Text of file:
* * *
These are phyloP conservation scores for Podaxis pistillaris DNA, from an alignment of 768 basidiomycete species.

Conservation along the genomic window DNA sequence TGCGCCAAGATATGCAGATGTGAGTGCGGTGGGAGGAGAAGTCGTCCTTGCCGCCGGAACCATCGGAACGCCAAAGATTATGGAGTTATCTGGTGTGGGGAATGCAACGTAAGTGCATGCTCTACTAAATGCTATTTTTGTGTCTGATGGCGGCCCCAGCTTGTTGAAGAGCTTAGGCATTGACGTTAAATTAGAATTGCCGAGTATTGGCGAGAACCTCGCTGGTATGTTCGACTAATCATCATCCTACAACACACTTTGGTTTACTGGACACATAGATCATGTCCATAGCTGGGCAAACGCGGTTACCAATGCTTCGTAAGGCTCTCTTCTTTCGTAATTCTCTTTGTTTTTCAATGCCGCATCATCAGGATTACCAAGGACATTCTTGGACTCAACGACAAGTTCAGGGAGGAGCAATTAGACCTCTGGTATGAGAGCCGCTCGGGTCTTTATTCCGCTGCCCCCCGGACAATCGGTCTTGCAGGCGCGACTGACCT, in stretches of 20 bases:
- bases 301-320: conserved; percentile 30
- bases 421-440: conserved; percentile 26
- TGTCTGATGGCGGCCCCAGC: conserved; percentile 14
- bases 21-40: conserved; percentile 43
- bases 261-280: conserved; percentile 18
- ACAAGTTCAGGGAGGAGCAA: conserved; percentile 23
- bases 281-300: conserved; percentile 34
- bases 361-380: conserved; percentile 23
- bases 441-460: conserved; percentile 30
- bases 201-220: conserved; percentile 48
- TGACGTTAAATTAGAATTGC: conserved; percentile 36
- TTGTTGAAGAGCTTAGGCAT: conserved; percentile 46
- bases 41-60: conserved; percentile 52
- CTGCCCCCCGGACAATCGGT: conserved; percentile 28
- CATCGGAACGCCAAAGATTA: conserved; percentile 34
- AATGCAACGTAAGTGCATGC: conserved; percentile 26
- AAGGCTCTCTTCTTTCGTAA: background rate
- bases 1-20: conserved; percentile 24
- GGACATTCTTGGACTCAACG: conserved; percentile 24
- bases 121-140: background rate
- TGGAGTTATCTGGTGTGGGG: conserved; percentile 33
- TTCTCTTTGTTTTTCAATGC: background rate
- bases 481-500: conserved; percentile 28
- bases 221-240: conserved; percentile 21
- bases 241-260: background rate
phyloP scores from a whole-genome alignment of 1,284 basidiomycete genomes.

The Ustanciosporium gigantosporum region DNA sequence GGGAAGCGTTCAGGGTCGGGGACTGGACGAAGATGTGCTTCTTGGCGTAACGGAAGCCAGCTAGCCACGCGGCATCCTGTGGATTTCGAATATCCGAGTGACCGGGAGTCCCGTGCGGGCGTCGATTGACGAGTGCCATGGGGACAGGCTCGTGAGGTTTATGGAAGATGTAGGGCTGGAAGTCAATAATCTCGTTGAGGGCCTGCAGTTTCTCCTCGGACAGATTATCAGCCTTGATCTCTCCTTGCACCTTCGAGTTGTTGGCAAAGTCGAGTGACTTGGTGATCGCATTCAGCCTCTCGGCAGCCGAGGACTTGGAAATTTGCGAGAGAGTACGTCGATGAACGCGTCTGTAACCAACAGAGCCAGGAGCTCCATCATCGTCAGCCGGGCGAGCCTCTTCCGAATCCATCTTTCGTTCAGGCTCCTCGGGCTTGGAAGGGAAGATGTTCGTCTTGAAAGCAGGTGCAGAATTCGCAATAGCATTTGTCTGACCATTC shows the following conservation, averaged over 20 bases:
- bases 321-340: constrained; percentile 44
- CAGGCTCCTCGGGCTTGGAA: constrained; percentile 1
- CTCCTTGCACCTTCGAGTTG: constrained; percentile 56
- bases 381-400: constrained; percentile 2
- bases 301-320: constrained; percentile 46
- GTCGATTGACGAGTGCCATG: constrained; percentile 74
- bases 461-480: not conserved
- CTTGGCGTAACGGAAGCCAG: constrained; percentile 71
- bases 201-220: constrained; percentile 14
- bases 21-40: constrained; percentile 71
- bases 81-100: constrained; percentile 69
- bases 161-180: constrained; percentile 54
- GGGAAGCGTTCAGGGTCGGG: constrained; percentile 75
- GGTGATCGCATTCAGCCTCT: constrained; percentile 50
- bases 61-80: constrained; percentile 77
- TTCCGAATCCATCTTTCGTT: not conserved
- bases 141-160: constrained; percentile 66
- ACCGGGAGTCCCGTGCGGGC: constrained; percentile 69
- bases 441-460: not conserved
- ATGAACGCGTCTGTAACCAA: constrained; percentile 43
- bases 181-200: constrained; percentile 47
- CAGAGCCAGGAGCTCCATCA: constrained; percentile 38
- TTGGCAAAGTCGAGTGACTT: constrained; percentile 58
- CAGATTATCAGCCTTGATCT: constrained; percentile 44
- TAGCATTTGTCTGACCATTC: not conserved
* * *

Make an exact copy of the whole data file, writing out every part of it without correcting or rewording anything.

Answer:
These are phyloP conservation scores for Podaxis pistillaris DNA, from an alignment of 768 basidiomycete species.

Conservation along the genomic window DNA sequence TGCGCCAAGATATGCAGATGTGAGTGCGGTGGGAGGAGAAGTCGTCCTTGCCGCCGGAACCATCGGAACGCCAAAGATTATGGAGTTATCTGGTGTGGGGAATGCAACGTAAGTGCATGCTCTACTAAATGCTATTTTTGTGTCTGATGGCGGCCCCAGCTTGTTGAAGAGCTTAGGCATTGACGTTAAATTAGAATTGCCGAGTATTGGCGAGAACCTCGCTGGTATGTTCGACTAATCATCATCCTACAACACACTTTGGTTTACTGGACACATAGATCATGTCCATAGCTGGGCAAACGCGGTTACCAATGCTTCGTAAGGCTCTCTTCTTTCGTAATTCTCTTTGTTTTTCAATGCCGCATCATCAGGATTACCAAGGACATTCTTGGACTCAACGACAAGTTCAGGGAGGAGCAATTAGACCTCTGGTATGAGAGCCGCTCGGGTCTTTATTCCGCTGCCCCCCGGACAATCGGTCTTGCAGGCGCGACTGACCT, in stretches of 20 bases:
- bases 301-320: conserved; percentile 30
- bases 421-440: conserved; percentile 26
- TGTCTGATGGCGGCCCCAGC: conserved; percentile 14
- bases 21-40: conserved; percentile 43
- bases 261-280: conserved; percentile 18
- ACAAGTTCAGGGAGGAGCAA: conserved; percentile 23
- bases 281-300: conserved; percentile 34
- bases 361-380: conserved; percentile 23
- bases 441-460: conserved; percentile 30
- bases 201-220: conserved; percentile 48
- TGACGTTAAATTAGAATTGC: conserved; percentile 36
- TTGTTGAAGAGCTTAGGCAT: conserved; percentile 46
- bases 41-60: conserved; percentile 52
- CTGCCCCCCGGACAATCGGT: conserved; percentile 28
- CATCGGAACGCCAAAGATTA: conserved; percentile 34
- AATGCAACGTAAGTGCATGC: conserved; percentile 26
- AAGGCTCTCTTCTTTCGTAA: background rate
- bases 1-20: conserved; percentile 24
- GGACATTCTTGGACTCAACG: conserved; percentile 24
- bases 121-140: background rate
- TGGAGTTATCTGGTGTGGGG: conserved; percentile 33
- TTCTCTTTGTTTTTCAATGC: background rate
- bases 481-500: conserved; percentile 28
- bases 221-240: conserved; percentile 21
- bases 241-260: background rate
phyloP scores from a whole-genome alignment of 1,284 basidiomycete genomes.

The Ustanciosporium gigantosporum region DNA sequence GGGAAGCGTTCAGGGTCGGGGACTGGACGAAGATGTGCTTCTTGGCGTAACGGAAGCCAGCTAGCCACGCGGCATCCTGTGGATTTCGAATATCCGAGTGACCGGGAGTCCCGTGCGGGCGTCGATTGACGAGTGCCATGGGGACAGGCTCGTGAGGTTTATGGAAGATGTAGGGCTGGAAGTCAATAATCTCGTTGAGGGCCTGCAGTTTCTCCTCGGACAGATTATCAGCCTTGATCTCTCCTTGCACCTTCGAGTTGTTGGCAAAGTCGAGTGACTTGGTGATCGCATTCAGCCTCTCGGCAGCCGAGGACTTGGAAATTTGCGAGAGAGTACGTCGATGAACGCGTCTGTAACCAACAGAGCCAGGAGCTCCATCATCGTCAGCCGGGCGAGCCTCTTCCGAATCCATCTTTCGTTCAGGCTCCTCGGGCTTGGAAGGGAAGATGTTCGTCTTGAAAGCAGGTGCAGAATTCGCAATAGCATTTGTCTGACCATTC shows the following conservation, averaged over 20 bases:
- bases 321-340: constrained; percentile 44
- CAGGCTCCTCGGGCTTGGAA: constrained; percentile 1
- CTCCTTGCACCTTCGAGTTG: constrained; percentile 56
- bases 381-400: constrained; percentile 2
- bases 301-320: constrained; percentile 46
- GTCGATTGACGAGTGCCATG: constrained; percentile 74
- bases 461-480: not conserved
- CTTGGCGTAACGGAAGCCAG: constrained; percentile 71
- bases 201-220: constrained; percentile 14
- bases 21-40: constrained; percentile 71
- bases 81-100: constrained; percentile 69
- bases 161-180: constrained; percentile 54
- GGGAAGCGTTCAGGGTCGGG: constrained; percentile 75
- GGTGATCGCATTCAGCCTCT: constrained; percentile 50
- bases 61-80: constrained; percentile 77
- TTCCGAATCCATCTTTCGTT: not conserved
- bases 141-160: constrained; percentile 66
- ACCGGGAGTCCCGTGCGGGC: constrained; percentile 69
- bases 441-460: not conserved
- ATGAACGCGTCTGTAACCAA: constrained; percentile 43
- bases 181-200: constrained; percentile 47
- CAGAGCCAGGAGCTCCATCA: constrained; percentile 38
- TTGGCAAAGTCGAGTGACTT: constrained; percentile 58
- CAGATTATCAGCCTTGATCT: constrained; percentile 44
- TAGCATTTGTCTGACCATTC: not conserved